Labour members Tony Blair (Michael Sheen) and Gordon Brown (David Morrissey) begin a friendship during the rein of Margaret Thatcher. They despair at the lack of modernisation in Labour and vow to change it, bringing the fight to the Conservatives. Brown, an up and coming politician, is the favourite to lead the party into victory but his bad temper and Blair’s likeability start to turn things around. Both are then rumoured to be running for leader, leaving Brown feeling betrayed. They meet up to decide the fate of their friendship and their party.
That line at the beginning of certain films (or TV movies in this case), ‘Based on a true story’, always evokes a feeling of doubt. Some parts of the story may be true but it’s impossible to distinguish between what is real and what’s been invented by the screenwriter (unless you know the subject inside and out). The Deal is no exception but thankfully the drama and acting is so compelling that you probably won’t care. It may not be the most accurate film ever made about the subject but it makes for damn good television.
The Big and Small Screens
The Deal is the first of a supposed ‘trilogy’ of Tony Blair films (all connected by actor Michael Sheen and writer Peter Morgan) and also the first collaboration between Morgan and director Stephen Frears. However unlike the second Frears/Morgan collaboration, The Queen, this wasn’t chosen to be shown at the cinema. A wise move as it feels distinctively tele-visual with a pace and tone not suited for the big screen. This isn’t a criticism, as the story of a small scale rivalry between two politicians doesn’t have enough scope for the cinema but feels instantly compelling at home. At a brisk hour and twenty minutes, it’s not very long either.
Due to this short running time, there’s very little room for meandering about. There are no dull subplots to get in the way of the compelling two-hander between Brown and Blair and this makes the drama all the more entertaining. This is surprising because on the face of it, a film about how Blair got to power doesn’t sound particularly interesting. When you lay it out on paper, about how the two friends bickered to get to the top, it comes across as rather uneventful.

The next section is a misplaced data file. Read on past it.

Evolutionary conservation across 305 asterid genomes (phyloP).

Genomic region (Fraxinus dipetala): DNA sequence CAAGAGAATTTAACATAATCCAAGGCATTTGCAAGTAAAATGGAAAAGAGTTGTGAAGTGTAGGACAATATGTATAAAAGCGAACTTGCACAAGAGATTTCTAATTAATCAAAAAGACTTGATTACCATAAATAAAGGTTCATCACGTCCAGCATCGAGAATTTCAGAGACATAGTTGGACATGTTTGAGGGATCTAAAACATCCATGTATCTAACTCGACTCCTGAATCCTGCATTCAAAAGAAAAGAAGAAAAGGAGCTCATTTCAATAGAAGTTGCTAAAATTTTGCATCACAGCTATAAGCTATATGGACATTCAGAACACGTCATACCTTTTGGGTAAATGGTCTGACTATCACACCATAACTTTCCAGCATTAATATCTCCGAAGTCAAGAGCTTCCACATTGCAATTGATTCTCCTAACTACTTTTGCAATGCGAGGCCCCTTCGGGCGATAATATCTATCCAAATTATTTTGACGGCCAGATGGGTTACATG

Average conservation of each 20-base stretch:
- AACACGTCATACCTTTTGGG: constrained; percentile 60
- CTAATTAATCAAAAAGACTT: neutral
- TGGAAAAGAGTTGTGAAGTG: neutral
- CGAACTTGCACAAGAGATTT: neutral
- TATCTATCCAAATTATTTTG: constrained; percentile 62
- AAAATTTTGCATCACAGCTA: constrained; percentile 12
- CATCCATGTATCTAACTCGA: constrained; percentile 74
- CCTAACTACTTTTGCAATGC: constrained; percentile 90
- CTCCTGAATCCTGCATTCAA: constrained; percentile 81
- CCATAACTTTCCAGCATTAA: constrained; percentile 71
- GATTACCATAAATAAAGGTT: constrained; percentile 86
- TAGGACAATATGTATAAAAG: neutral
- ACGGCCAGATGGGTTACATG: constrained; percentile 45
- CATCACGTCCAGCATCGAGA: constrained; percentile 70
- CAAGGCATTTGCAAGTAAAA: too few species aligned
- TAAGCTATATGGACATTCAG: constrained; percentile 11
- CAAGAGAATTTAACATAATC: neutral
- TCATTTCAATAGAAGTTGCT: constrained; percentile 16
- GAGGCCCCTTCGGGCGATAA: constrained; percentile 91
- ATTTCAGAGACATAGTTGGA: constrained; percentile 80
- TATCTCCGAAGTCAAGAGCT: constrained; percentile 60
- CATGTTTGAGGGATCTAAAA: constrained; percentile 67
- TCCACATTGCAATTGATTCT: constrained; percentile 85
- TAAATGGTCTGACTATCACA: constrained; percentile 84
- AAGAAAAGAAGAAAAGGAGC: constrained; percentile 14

This is where the brilliant writing of Peter Morgan comes in as he makes the most mundane situations compelling and vibrant. Cinema may be the directors medium, but television belongs to the writers and Morgan proves this superbly. He does this by building up little incidents such as Brown winning his constituency, making waves in Parliament and criticising the Conservatives with conviction, Blair backing his friend to get to the top but then making headlines in the press with his no nonsense approach. This is done without showboating but the simple process of letting the situation unfold; focusing not on the politics but the people behind it, the backstabbing and the petty arguments.
Michael Sheen and David Morrissey
It also helps that the two leads are superbly played by Michael Sheen and David Morrissey. Morrissey is especially impressive as Gordon Brown, getting the mannerisms just right but not letting them dominate the performance; allowing the various sides of the person to come through. He’s not simply showing the image we have of Brown as a public figure with all the insecurity and anger, but the passion, ideology and ambition more apparent at the beginning of his career.
Michael Sheen does a good job as well, making Blair a sympathetic figure, someone who clearly has a lot of charisma and charm. This makes it easier to understand how he came to power and how he came from behind to supplant Gordon Brown as the obvious choice for leader of New Labour. If there’s a fault it’s that he’s too sympathetic, not managing to get across the weaker parts of his character. This could be down to the time setting as this aspect doesn’t really come to the fore until later in his life but an allusion to this part of his character would have made for a more rounded performance.
This does epitomise the main flaw of the drama; the time span. Events start to get really interesting when the film draws to a close. Perhaps a longer running series, detailing the rise and fall of New Labour would have had more dramatic impact as the ending lacks any real punch. Obviously this is about the deal (hence the title) between the two men and how they came to power but this is too abrupt. There’s more story to be told here and with such brilliant writing and two captivating performances, it’s a shame it has to end so early. While Sheen would be allowed to portray Blair again with an even better performance, The Queen was a disappointing film and is nowhere near in the same league as this compelling drama. Usually less is more but in this case a direct sequel is definitely needed.